I can tell you for example having been at Coinbase and watched distributed ledgers go that one of the big difficulties for them is that everybody's running this stuff on kind of stock hardware. It doesn't use the best and brightest of the cloud, and it's the least common denominator. You wonder why Ethereum is slow? Well, that's because you can run it on a laptop. Imagine running Amazon S3, literally S3, like for everybody on your laptop. And that's kind of why Ethereum is running at the pace it is. So there's a lot to do there. I think it's not going to look like ... Open source solutions for serverless will not look like the Kubernetes model, but it is still a missing piece. And I think if we could get there, we'd also create a collaboration forum that people could lock and latch onto in a way that is never going to be quite as well developed if it has to be a single cloud provider running the show.
Jeremy: Right. Yeah. I totally agree. All right. So speaking of Vendia, I know you can't tell us a ton because you're still in stealth mode-
Tim: A few more weeks.
Jeremy: But you said you built it all serverlessly and you mentioned a little bit about using the CDK and some of that stuff, but any success stories of building it serverlessly?
Tim: Well, proudly serverless, one of the nice things about that is you can do a lot incredibly quickly, right? And here's a good story of developer productivity and progress because like you are looking at the moment and we're hiring by the way. But at the moment you are looking at the developer team for Vendia. So there are like a dozen people behind me furiously typing away, right? This is me and me and my spare time on nights and weekends primarily. But think about just pick one thing here like regional build-outs. So you scroll back to when I started at AWS 2012, building a new region for let's say a service like S3, six months on a good ... if you're lucky, right?
Because hundreds of people, everything from surveyors and electricians, hundreds of vendors, supply chain in the thousands. You've got to go get this thing stood up, filled with servers, filled with racks. Fast forward to Lambda. So now circa 2016 let's say. So build a new region in six weeks with a dozen engineers who are able to use things like EC2 and take advantage of the cloud. Fast forward to Vendia. I launched not just one region, but regions all over the world, a large subset of them, all the ones in which the services I needed were available in about six minutes, because all I had to do was list the names, type the names into the CDK and wrap a for loop around it and I was done.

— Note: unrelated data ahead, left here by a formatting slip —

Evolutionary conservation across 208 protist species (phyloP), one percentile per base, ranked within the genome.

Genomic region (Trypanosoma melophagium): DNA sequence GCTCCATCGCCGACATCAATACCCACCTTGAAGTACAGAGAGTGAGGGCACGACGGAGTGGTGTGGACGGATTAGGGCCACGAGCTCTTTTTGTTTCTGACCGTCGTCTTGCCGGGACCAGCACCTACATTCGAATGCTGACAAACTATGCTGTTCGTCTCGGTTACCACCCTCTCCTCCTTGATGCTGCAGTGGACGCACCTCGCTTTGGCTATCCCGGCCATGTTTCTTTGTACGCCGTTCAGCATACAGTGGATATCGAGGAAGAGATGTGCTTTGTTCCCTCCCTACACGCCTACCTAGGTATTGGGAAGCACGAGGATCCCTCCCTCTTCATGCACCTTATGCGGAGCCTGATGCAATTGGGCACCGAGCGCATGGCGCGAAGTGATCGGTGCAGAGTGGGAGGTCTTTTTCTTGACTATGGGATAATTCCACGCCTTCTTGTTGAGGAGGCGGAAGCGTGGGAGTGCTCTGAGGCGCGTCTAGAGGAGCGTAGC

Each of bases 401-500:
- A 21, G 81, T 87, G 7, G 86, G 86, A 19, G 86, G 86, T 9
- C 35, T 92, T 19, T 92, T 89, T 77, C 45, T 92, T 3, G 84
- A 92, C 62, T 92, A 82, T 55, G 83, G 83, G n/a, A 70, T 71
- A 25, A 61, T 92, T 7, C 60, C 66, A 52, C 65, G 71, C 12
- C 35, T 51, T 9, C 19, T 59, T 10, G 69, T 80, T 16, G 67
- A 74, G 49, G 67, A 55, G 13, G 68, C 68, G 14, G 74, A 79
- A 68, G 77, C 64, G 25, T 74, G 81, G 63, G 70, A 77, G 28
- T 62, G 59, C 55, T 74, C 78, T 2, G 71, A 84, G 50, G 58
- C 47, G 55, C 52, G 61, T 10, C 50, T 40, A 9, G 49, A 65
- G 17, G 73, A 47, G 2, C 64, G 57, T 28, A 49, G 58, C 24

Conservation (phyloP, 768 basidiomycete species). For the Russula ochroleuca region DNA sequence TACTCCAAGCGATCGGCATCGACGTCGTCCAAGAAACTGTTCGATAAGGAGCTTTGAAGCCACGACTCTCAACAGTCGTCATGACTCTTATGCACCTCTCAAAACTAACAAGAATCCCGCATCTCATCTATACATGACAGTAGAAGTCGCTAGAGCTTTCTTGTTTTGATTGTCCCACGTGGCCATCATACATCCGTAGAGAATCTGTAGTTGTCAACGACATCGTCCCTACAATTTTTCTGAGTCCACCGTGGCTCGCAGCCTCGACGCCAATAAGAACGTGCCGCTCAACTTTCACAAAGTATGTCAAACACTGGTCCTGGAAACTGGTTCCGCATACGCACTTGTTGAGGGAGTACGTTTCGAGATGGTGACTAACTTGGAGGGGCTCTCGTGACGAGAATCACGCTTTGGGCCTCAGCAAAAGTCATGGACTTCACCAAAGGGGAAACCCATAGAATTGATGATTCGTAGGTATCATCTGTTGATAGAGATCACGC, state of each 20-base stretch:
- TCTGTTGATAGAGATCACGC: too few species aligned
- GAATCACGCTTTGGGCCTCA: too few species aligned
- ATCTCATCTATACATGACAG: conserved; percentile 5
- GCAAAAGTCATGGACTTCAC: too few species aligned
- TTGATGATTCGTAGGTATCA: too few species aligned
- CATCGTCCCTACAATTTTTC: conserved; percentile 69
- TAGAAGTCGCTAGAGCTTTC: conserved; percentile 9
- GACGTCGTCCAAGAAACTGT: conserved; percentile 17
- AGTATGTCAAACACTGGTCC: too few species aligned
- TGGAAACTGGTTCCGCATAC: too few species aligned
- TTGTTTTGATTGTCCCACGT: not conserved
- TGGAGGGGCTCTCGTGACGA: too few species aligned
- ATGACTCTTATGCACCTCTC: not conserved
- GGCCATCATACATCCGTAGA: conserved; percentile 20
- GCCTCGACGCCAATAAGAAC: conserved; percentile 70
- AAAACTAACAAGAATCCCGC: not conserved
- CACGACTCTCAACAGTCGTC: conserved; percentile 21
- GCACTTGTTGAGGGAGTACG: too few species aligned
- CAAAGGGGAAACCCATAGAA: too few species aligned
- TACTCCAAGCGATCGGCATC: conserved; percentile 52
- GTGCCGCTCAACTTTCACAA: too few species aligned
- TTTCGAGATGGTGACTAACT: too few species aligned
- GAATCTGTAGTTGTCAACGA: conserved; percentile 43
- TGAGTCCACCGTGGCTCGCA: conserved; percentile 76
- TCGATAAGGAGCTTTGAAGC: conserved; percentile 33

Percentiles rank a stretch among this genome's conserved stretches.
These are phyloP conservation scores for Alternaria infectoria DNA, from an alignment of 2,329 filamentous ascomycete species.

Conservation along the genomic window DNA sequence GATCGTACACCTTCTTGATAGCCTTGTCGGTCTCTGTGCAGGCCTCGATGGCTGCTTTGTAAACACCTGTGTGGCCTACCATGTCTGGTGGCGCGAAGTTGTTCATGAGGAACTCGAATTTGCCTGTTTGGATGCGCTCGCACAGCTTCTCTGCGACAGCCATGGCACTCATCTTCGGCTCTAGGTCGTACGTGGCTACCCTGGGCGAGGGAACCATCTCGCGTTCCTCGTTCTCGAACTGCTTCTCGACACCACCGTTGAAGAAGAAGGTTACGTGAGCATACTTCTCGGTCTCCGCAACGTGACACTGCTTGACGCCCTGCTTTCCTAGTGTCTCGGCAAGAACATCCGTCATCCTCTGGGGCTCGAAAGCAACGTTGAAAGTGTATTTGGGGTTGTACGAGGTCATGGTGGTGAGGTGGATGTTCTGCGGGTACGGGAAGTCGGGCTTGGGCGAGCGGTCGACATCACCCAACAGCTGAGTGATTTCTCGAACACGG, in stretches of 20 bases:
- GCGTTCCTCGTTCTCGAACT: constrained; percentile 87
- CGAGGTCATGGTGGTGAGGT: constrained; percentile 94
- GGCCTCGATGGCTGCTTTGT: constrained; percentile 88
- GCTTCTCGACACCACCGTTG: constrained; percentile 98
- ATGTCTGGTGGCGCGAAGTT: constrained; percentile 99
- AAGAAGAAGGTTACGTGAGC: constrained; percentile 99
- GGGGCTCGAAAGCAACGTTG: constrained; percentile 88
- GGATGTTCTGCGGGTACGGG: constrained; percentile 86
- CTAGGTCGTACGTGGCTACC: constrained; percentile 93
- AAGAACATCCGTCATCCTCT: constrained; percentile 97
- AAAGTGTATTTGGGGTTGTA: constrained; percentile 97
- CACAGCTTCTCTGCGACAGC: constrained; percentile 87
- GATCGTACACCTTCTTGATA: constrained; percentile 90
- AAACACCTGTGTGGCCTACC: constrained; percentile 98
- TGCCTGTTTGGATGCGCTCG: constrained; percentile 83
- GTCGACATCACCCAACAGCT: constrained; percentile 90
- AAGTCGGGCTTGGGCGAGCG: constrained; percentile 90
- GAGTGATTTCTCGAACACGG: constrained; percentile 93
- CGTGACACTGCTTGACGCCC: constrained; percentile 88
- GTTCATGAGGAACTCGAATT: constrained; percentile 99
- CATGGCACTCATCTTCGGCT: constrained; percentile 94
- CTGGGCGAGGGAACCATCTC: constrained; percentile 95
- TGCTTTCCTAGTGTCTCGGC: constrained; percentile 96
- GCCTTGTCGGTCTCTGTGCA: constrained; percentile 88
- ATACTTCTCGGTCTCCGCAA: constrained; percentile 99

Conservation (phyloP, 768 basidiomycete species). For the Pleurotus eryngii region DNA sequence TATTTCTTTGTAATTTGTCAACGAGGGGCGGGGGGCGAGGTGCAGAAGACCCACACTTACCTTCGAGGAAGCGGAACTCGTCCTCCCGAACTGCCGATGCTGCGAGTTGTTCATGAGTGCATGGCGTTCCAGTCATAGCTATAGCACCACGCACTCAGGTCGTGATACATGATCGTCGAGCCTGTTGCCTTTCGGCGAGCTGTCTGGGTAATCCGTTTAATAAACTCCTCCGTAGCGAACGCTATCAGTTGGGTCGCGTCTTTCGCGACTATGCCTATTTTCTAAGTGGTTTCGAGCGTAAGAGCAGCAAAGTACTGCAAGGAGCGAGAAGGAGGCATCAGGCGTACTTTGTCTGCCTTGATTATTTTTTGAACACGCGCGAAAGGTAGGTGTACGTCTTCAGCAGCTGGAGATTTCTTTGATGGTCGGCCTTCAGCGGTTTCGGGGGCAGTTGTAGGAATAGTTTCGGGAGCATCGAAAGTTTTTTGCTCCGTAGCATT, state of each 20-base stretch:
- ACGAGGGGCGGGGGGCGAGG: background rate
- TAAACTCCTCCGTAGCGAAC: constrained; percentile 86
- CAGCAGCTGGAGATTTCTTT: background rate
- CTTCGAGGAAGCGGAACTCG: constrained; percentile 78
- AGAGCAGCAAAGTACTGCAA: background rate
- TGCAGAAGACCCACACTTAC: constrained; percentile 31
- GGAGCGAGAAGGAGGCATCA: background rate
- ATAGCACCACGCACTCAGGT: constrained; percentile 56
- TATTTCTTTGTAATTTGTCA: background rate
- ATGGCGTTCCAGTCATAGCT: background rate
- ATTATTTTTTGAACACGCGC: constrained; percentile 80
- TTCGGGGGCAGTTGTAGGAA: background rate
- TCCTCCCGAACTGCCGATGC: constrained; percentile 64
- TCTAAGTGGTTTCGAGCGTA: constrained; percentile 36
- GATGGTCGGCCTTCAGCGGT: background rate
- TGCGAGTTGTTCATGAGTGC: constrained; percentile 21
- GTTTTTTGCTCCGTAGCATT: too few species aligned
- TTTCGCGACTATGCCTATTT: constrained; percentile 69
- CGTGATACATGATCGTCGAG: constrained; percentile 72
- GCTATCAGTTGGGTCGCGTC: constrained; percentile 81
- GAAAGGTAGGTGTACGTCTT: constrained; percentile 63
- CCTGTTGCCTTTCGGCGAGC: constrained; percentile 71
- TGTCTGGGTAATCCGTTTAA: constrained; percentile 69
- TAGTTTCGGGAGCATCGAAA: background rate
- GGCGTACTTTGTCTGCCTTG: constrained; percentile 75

So you go like one guy, six minutes, launching a production service at scale worldwide with essentially three lines of code. Now that's an amazing, amazing example of the kind of productivity success that you can get out of serverless and a well-matched set of tools like the AWS CDK. And I think that's kind of the story here. It's getting rid of undifferentiated heavy lifting, but it's also this idea of capital efficient value creation, which is really what we're all about.
Jeremy: It's amazing. Well listen Tim, thank you so much for one, speaking to me and taking the time today, but also for serverless. I mean, this is my livelihood. This is the livelihood of a lot of people that I know. What you and your team did at AWS in those early days was just absolutely incredible. And it's just sparked this thing that I think has completely changed the way people build applications. I know it's changed the way I do. And I look forward to everything that happens after this, including all this new stuff you're coming out with, with Vendia and that sort of stuff. So again, thank you. If people want to find out more about you, more about Vendia, all the stuff you're working on, how do they do that?
Tim: So we've got a website stood up. It's a coming soon website at vendia.net. Tune in. We come out of stealth mode on June 26th. I'll be doing the keynote at the AWS serverless community day for Australia and New Zealand on that time. And that's also when we'll stand up more of our ... kind of take the wrappers off as it were and tell the world what we're all about here. So can't wait to tell that story and have a broader conversation about it.
Jeremy: Awesome. And you are a course on Twitter, Tim Allen Wagner. Your blog on Medium @Tim A Wagner and of course LinkedIn and all that stuff. So we will put all that into the show notes. Thanks again, Tim.
Tim: My pleasure. Thanks so much for having me, Jeremy.
This episode is sponsored by Dynobase and Datadog.
What is Serverless Chats?
Serverless Chats is a podcast that geeks out on everything serverless. Join Jeremy Daly and Rebecca Marshburn as they chat with a special guest each week.